The Future Of Social Security Impacts Almost Every Person In America. Why Aren’t The Presidential Candidates Talking About It?
An extra $24 a month. That’s how much the average Social Security recipient will get in 2020. That’s according to the Social Security Administration, which said Thursday that the cost-of-living-adjustment (COLA) is being bumped up 1.6%.
Next year's US presidential election will have far-reaching consequences, not least for the economy. Given the stakes of the outcome, rigorous analysis of the candidates' sharply diverging – and often risky – policy platforms is urgently needed.
In studying the roots of macroeconomic trends across the advanced economies in recent decades, it is tempting to conclude that a declining rate of output growth is the inevitable result of deeper historical forces and intractable structural factors. But secular stagnation is well within our power to reverse.
In a much-discussed recent blog post, economist Tyler Cowen advocates what he calls "state capacity libertarianism" (which I will call "SCL" for short). He makes two claims: that "state capacity libertarianism" is the view that "the smart classical liberals and libertarians" are already moving towards even as traditional libertarianism is in decline, and that SCL is the right world-view for libertarians to adopt.
For years now, some economists and policymakers have tried to make the case that there is an important link between student standardized test scores and economic growth in the United States. They do this with complex mathematical formulas that most people can’t even pretend to follow.
It’s interesting to note that central banks are reviewing and changing their objectives to resemble the Fed, apart from following the top US banking body in terms of policy action.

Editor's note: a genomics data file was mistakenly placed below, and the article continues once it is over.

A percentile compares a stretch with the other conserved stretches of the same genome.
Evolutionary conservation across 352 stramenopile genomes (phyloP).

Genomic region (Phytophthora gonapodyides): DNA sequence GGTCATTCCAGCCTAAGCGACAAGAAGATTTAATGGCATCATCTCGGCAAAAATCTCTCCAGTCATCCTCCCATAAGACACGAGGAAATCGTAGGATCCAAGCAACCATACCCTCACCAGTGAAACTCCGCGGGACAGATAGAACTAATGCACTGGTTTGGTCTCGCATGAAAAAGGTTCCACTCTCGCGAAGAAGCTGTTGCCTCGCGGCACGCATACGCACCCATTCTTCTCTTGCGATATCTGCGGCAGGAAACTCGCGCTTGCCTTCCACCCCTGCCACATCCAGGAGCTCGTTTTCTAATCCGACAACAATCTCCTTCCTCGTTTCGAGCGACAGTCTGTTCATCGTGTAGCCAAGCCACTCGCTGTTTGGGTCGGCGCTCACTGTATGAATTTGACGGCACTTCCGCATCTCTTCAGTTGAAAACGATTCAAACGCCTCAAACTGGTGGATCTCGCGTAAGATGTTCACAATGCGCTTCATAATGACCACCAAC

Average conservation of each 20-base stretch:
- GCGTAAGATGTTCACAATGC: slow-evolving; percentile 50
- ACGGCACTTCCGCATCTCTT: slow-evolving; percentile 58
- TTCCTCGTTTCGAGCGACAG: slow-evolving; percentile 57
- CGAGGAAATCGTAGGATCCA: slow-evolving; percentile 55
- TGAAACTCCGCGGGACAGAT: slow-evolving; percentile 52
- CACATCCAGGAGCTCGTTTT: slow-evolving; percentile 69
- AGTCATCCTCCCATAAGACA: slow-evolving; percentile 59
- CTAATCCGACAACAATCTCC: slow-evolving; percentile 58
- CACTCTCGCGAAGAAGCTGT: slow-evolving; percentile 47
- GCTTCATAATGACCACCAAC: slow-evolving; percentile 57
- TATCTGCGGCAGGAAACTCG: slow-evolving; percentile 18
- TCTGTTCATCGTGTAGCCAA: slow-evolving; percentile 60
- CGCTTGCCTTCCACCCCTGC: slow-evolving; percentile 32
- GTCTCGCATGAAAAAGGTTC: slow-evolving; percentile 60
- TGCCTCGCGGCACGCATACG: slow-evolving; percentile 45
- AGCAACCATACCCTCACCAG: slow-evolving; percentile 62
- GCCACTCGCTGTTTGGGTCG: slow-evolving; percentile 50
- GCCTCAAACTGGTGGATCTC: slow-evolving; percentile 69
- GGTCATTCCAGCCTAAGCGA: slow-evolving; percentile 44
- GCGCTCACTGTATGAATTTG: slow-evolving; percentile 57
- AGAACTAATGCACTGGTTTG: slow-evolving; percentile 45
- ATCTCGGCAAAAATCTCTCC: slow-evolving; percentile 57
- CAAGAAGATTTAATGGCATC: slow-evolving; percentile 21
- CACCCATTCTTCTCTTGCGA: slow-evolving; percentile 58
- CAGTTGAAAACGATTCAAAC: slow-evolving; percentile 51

Hoover Institution fellow George Shultz talks about the state of the world and emphasizes that the world stands at a turning point that will require every bit of the leadership and determination that got mankind through the 20th century.
In this interview, Distinguished Fellow George P. Shultz and Senior Fellow John B. Taylor, discuss their newly released book from Hoover Institution Press, Choose Economic Freedom: Enduring Policy Lessons from the 1970s and 1980s.
Pundits say elections are about the future, but they really are about both the candidates' past and voters' futures...
The future of train travel, with The Atlantic's Derek Thompson...
Firewall between futures brokers and customer funds needed
The New Deal order will face future crises that may yet bring a revival of limited government. Understanding the successes and failures of past struggles can inform our future striving to limit government.
Charles Blahous, a Hoover research fellow who currently serves as one of the two public trustees for the Social Security and Medicare programs, takes part in a panel discussion concerning the past, future, and current state of the Social Security system. The panel focused on various proposals to improve future solvency such as benefit cuts, raising the retirement age, and privatization.
This week on Uncommon Knowledge, the Chairman of Chief Oil and Gas Trevor Rees-Jones discusses fracking—what it is and why it is crucial to the country's future, the challenge of discovering and distributing cheap energy, and why our gas prices will (and should) go up in the future. (1:02:53)
The Obama deficits portend a gloomy future. . . .
Read Niall Ferguson's piece in Foreign Affairs about the future of the United States. . . .
Those banks and firms which accept government funds in the future will be subject to annual executive compensation limits of $500,000...
Today, I can see no optimistic scenario for the future of American health care...
Economist Thomas Sowell on what the shrinking rate of U.S. homeowners means for the future...